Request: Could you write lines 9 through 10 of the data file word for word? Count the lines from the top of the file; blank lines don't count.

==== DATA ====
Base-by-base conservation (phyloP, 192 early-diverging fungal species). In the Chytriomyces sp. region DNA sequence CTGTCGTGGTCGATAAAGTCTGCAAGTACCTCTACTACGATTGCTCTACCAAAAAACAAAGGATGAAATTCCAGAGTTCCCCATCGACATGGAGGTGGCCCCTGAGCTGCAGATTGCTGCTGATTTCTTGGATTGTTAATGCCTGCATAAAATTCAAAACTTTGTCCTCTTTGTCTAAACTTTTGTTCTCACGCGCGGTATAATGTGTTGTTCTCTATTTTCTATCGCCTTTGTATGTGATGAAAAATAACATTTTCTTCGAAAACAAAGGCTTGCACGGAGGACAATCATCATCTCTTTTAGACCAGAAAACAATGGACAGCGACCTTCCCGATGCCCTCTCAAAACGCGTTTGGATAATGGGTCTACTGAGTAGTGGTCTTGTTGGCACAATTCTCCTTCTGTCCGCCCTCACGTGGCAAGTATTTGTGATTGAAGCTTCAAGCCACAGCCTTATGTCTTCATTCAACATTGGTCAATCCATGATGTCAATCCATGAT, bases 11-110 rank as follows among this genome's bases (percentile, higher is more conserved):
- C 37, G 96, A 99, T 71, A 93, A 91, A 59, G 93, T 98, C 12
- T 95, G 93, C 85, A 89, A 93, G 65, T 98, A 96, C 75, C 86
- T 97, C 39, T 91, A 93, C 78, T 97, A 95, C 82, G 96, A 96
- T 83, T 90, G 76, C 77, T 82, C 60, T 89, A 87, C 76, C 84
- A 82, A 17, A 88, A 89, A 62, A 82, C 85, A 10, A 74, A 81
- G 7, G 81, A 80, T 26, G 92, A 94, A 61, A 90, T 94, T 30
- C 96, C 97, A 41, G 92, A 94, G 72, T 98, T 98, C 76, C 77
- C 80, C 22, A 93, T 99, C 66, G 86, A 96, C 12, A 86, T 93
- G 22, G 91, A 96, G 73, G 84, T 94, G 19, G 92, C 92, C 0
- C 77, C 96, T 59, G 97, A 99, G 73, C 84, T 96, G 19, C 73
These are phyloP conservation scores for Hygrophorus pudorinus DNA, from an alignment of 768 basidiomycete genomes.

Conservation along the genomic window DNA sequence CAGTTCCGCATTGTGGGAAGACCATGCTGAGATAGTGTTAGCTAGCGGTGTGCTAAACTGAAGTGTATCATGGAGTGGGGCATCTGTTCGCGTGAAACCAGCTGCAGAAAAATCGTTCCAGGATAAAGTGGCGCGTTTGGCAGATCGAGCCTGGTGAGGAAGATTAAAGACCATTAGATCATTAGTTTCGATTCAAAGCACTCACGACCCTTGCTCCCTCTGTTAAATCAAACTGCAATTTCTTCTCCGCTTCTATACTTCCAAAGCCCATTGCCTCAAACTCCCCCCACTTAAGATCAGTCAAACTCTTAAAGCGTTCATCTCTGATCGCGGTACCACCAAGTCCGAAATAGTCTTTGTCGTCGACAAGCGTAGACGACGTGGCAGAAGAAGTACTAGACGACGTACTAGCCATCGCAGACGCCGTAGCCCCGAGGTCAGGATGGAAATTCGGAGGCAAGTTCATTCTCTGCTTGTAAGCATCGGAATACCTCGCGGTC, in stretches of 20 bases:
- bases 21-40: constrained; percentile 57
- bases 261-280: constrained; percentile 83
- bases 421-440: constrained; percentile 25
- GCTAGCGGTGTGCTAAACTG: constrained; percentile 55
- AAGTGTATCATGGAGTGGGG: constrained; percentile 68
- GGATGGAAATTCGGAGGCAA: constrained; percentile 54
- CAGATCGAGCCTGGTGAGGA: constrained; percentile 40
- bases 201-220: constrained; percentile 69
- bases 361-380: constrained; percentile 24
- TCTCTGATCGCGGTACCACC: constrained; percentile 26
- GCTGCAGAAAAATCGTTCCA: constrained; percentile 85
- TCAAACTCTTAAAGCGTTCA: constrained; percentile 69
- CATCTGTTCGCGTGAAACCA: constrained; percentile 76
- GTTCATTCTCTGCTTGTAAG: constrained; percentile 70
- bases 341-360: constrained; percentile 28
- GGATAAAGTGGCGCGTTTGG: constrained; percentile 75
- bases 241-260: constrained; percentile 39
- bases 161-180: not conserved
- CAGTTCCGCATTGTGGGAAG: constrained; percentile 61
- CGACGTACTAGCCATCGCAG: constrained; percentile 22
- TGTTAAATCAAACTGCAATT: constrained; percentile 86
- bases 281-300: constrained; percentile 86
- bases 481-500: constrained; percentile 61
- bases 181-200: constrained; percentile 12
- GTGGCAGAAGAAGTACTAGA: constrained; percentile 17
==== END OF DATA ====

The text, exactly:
- C 80, C 22, A 93, T 99, C 66, G 86, A 96, C 12, A 86, T 93
- G 22, G 91, A 96, G 73, G 84, T 94, G 19, G 92, C 92, C 0